The very first British built LEAF electric vehicle has recently rolled off the production line at Nissan’s plant in Sunderland. British Prime Minister David Cameron was there to celebrate the event, as were some cameras. Here’s what one of them recorded:
Commenting on Nissan’s £420 million investment Mr. Cameron said that:
This plant, all of the people who work here, the cars being produced behind me, are the best possible rebuke to those who say “In Britain we can’t design things any more, we can’t make things any more or we can’t export things any more. You’ve shown here at Nissan in Sunderland that we can, and we can do it brilliantly.
As the reporter points out:
The new LEAF boasts over 100 improvements and uses an advanced lithium-ion battery, which is also manufactured at the Sunderland plant. Updates include an increased driving range of 123 miles or 199 km, and the ability to recharge in half the time of the first generation LEAF.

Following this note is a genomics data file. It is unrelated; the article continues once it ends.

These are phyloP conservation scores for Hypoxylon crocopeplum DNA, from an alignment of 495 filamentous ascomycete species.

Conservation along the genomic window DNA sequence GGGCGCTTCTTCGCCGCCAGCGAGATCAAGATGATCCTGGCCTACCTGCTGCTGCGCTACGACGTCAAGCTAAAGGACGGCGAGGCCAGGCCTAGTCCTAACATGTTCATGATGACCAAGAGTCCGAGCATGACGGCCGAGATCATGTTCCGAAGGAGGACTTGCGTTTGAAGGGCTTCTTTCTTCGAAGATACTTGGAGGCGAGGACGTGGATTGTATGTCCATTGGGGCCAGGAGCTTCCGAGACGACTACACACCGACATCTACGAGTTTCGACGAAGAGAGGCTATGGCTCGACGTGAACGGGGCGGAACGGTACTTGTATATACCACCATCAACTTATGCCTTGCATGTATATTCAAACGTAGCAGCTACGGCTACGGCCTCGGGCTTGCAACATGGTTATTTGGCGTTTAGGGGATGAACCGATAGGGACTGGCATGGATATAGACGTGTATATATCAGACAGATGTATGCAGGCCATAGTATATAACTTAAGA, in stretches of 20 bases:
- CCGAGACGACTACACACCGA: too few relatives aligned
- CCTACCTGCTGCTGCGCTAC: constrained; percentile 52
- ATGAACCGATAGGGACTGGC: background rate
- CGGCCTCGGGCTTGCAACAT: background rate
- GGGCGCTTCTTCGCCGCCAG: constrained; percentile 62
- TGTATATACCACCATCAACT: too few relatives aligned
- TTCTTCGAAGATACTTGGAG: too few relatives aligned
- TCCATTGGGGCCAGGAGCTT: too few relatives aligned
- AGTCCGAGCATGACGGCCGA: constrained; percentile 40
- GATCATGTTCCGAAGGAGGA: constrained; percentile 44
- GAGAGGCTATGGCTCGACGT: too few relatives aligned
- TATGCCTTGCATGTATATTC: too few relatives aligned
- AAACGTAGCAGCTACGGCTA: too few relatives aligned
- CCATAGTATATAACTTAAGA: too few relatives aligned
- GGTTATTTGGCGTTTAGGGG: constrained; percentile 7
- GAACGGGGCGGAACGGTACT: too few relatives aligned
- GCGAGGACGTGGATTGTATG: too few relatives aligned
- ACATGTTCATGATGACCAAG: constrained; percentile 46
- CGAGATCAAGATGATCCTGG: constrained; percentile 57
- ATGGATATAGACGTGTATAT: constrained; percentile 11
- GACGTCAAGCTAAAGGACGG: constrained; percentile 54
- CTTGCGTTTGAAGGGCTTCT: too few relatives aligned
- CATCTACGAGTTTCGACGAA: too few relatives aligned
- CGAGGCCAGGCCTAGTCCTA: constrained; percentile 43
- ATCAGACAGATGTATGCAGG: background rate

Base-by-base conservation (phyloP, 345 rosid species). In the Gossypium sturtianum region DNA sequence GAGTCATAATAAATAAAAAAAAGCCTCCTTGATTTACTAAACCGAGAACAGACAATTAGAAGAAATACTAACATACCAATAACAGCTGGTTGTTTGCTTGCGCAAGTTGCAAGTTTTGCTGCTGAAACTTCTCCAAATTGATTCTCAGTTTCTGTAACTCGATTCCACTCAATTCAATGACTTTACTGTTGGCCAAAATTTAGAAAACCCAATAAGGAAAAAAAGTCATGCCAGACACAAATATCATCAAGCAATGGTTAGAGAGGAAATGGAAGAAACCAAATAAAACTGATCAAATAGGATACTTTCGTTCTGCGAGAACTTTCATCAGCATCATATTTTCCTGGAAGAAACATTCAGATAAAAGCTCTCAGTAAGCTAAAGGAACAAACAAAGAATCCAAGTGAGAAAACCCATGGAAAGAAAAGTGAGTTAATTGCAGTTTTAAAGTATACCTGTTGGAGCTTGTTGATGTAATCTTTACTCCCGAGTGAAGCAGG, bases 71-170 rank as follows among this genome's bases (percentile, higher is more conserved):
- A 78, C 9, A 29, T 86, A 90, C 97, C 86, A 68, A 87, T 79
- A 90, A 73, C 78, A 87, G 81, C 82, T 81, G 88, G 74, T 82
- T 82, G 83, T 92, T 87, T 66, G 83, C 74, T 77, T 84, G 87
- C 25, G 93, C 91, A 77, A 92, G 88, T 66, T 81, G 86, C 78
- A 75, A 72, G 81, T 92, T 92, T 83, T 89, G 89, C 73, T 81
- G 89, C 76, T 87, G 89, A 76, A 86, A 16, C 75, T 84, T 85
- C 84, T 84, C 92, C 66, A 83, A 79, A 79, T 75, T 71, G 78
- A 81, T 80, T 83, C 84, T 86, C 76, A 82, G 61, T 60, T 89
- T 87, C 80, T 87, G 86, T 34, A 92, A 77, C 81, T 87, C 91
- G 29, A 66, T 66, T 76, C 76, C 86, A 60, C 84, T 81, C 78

More than 54,000 LEAFs have been sold worldwide. Nissan says the new LEAF is the first in a number of pure electric vehicles that it plans to launch over the next few years.
Unfortunately no mention was made of the “vehicle to home” technology that Nissan have been trialling back home in Japan, let alone fully fledged V2G. Maybe Mr. Cameron will announce some significant Great British investments in the design of such esoteric devices in the near future?